Friday, April 17, 2015

Nightmares of My Choosing

Words to Die For from New Pulp press is the new book out by Lynn Kostoff - something I get to say far too infrequently. Last time this happened Late Rain was one of my favorites of the year. I've not yet read the new one, but here's a piece I wrote upon the release of Late Rain a few years back for another site...

I confess that I don’t often remember too much about the plots of books that I read. I’ll have some vague outline preserved usually, (started at point A and ended at point Z, the middle is a blur), but the fine points, the mechanics and details that, let’s face it, lots of mysteries turn on, don’t commonly stick with me. What I tend to retain are memorable characters. In critical essays and reviews I read the phrase “character driven” too often. I roll my eyes a lot because it sounds, to me, like code for “it’s okay to like this” as opposed to that lower form of literature, “plot driven.” I love plots. Books need them. Movies need them. I’ve read some awfully dull books and endured some terrible films that obviously disdained them, and I would prefer a solid, if cookie-cutter, procedural to dynamic prose that amounted to literary navel-gazing any day. But again, it’s the characters that tend to stay with me.

I’d like to use the term ‘character driven’ here, to recommend Late Rain by Lynn Kostoff, and before you roll your eyes, let me explain exactly what I mean. Things happen in this book. Lots of things. It’s packed with scheming, intimidation, betrayal, and murder, and it features an actual detective working an actual mystery. But rather than the players being stand-ins, whose sole function is to move along a convoluted story and amuse us with a one-liner now and then, the characters are so vividly rendered that throwing them together couldn’t help but produce circumstances and consequences similar to what we’re given.

The story involves three different stubborn old men who won’t do what everybody wants them to. Stanley Tedros wont sell off his soft-drink company, Sonny Gramm wont sell off his strip club and Jack Carson wont remember the physical description of a killer. Alright, Jack can’t help it, he’s in the advanced stages of Alzheimers, but Stanley and Sonny? They can be dealt with. And they are.

Late Rain is populated by one of the most colorful character casts this side of a Carl Hiaasen novel. But where Hiaasen gets the most from his creations by pushing them into cartoonishness, Kostoff has taken great care to keep his lunatics grounded in reality and the payoff is nice. I could have spent entire books with the sleazy lawyer Raychard Balen, he of the asymmetrical mustache, or Jaime, the low-rent criminal with big ideas and a bigger mouth. Even minor characters, like teenaged Paige Carson, or elderly Stanley Tedros, showed glimpses into deep wells of creepiness and self-congratulation that I’d like to have more time to explore.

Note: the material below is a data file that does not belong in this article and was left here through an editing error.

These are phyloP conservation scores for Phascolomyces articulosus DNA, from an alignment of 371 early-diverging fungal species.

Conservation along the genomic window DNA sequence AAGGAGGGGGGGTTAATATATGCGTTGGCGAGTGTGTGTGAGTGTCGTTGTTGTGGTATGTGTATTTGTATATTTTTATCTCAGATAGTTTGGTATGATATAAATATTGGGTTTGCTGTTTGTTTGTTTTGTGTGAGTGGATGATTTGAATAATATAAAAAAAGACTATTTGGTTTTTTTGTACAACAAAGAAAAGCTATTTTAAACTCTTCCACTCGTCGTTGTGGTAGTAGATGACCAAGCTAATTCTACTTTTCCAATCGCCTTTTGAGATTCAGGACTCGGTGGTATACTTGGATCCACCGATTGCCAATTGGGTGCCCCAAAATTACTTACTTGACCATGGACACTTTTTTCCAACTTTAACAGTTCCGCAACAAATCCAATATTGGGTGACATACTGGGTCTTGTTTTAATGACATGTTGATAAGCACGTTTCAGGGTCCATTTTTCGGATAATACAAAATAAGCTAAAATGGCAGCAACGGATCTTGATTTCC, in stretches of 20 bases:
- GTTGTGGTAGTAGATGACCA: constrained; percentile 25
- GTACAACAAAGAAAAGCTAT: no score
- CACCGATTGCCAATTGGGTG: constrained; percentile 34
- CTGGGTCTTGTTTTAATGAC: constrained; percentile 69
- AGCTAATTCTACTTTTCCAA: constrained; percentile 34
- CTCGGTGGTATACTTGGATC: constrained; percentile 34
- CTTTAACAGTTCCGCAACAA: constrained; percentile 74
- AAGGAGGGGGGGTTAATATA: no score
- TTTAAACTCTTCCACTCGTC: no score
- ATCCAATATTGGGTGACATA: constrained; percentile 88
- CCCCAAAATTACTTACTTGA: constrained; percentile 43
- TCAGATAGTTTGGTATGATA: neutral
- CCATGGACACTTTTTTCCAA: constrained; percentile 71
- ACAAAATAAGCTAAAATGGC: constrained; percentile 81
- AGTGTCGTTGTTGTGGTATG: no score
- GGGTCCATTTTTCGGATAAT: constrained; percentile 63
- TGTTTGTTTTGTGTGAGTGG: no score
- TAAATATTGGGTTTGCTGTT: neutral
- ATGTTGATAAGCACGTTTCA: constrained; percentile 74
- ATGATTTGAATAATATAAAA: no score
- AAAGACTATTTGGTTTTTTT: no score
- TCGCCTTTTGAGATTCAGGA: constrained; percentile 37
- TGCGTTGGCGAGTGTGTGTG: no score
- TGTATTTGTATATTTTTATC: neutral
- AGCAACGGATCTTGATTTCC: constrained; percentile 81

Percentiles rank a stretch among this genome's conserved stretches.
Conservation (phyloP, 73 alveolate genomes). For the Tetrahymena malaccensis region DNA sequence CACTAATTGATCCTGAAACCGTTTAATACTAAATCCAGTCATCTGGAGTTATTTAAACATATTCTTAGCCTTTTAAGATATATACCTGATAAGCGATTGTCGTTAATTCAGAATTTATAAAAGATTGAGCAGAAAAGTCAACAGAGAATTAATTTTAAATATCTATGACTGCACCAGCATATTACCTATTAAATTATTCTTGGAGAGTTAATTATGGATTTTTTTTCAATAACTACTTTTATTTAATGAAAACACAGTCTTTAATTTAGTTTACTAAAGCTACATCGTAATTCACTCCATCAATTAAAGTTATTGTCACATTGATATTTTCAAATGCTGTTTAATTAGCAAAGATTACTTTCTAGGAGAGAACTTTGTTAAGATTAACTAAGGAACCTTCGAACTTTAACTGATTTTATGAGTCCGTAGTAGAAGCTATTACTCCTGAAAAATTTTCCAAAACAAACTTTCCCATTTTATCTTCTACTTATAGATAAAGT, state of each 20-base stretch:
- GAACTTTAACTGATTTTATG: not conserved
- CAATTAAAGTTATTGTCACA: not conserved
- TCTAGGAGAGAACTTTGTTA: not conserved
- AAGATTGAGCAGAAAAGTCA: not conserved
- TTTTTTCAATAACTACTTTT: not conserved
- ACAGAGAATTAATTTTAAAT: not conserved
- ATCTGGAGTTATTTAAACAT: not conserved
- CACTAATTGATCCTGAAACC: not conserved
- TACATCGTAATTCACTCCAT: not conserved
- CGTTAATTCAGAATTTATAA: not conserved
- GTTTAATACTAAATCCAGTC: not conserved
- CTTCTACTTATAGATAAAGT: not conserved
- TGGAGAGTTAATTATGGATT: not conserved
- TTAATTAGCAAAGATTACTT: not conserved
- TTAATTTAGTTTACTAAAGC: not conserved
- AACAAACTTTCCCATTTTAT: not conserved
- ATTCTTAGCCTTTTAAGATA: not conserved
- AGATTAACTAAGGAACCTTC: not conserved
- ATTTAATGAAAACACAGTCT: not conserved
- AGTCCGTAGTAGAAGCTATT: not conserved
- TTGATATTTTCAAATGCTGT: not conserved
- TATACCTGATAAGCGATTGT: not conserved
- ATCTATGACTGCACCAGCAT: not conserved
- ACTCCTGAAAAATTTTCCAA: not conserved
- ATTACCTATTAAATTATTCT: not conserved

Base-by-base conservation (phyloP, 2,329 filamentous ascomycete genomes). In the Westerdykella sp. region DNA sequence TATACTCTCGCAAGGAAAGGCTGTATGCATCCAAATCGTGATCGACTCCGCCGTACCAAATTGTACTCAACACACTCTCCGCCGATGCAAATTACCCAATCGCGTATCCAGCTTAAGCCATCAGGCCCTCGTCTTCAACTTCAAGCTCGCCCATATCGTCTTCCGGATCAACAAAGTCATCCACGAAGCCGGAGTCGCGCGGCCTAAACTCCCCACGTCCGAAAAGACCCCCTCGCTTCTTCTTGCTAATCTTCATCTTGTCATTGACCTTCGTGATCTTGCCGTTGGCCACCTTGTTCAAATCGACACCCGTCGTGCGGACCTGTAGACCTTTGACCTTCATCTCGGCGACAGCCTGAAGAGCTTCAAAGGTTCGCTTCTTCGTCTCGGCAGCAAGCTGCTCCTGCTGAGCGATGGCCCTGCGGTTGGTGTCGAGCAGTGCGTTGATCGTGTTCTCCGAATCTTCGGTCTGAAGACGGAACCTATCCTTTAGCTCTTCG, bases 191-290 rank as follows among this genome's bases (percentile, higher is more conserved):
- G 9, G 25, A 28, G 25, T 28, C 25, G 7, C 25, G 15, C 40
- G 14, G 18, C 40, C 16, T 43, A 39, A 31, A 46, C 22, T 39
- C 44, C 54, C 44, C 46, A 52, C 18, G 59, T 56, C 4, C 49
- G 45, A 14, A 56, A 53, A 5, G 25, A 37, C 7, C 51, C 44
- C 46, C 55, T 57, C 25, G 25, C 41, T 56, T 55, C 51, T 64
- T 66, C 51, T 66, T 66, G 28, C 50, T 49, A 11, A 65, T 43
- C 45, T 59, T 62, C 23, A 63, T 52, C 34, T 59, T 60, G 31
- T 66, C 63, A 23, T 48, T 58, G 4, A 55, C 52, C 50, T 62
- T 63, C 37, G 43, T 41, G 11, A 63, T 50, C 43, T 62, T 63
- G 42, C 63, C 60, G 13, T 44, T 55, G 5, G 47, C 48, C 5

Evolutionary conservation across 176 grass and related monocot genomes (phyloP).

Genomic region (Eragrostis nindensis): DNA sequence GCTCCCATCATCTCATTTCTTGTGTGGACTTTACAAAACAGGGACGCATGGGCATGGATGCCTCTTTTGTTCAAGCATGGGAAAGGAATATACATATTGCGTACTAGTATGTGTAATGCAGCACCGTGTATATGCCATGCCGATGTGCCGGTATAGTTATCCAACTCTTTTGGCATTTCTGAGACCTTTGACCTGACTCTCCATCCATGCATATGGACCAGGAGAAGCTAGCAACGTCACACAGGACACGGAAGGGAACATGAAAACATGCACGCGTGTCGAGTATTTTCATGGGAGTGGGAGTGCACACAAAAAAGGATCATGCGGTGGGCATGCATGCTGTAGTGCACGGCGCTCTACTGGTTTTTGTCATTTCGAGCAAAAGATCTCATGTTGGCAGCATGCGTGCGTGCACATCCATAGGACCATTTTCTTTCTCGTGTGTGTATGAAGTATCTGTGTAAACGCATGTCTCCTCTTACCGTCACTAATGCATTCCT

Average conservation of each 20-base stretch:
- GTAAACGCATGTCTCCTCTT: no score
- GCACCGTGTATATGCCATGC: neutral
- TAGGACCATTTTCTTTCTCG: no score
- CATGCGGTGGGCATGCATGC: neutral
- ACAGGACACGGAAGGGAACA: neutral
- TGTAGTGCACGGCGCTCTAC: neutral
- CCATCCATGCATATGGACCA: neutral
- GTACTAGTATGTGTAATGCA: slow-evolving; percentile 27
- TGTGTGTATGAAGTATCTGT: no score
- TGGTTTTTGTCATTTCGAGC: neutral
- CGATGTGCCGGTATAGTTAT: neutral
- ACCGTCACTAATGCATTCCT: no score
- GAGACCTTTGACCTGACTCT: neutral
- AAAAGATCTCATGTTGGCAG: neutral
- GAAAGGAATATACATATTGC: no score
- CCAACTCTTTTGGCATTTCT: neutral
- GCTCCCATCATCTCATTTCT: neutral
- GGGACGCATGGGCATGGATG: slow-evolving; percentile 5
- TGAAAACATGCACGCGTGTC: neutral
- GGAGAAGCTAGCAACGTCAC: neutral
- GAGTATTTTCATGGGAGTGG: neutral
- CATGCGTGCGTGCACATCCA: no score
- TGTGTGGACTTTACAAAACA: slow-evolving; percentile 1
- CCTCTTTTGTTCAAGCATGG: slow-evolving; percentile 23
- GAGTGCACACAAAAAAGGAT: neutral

But the most memorable passages were told through the eyes of a (autistic?) criminal named Croy Wendall who is constantly doing rhymes, numbers, and free association to soothe himself. He’s often derailed by these trains of thought in the middle of carrying out some job he’s been hired for, and we’re treated to an inside-out view of the crimes that add macabre humor, (especially to a particularly gruesome killing). He also appears to be named after the alias Linda Fiorentino’s character from The Last Seduction takes on, (Wendy Kroy—New York backwards). It’s a clue to the way Croy relates to the world, obsessively restructuring words and phrases, or alluding, off the cuff, to pop-culture landmarks; everything relates to everything else somehow.

And speaking of names, or aliases, one character’s previous moniker was April Rayne, the none-too-subtle missing element from the book’s title. As Mother Nature obstinately holds back the rain and the South Carolina spring heat goes unabated, wildfires ravage the countryside, (a natural consequence of the missing precipitation). Likewise, as the stubborn old men refuse to comply to the wishes of others, murder and mayhem ravage Magnolia Beach, (a natural consequence of not getting our way).

I’ve only just come to read Kostoff this year as his 1991 debut A Choice of Nightmares was reprinted by New Pulp Press, but based on the strength of these two offerings, I’ve added his name to my watch-for list. Better late than never.

*** end reprint ***

By the way, I heard from Lynn after that piece ran initially and he said that the whole Fiorentino connection was un-intentional. I don't care - it added something to my experience of the book... and helped me self-diagnose my own condition and get me some special drugs. You want to know more about Lynn? Check out this interview he did with Keith Rawson over at LitReactor.

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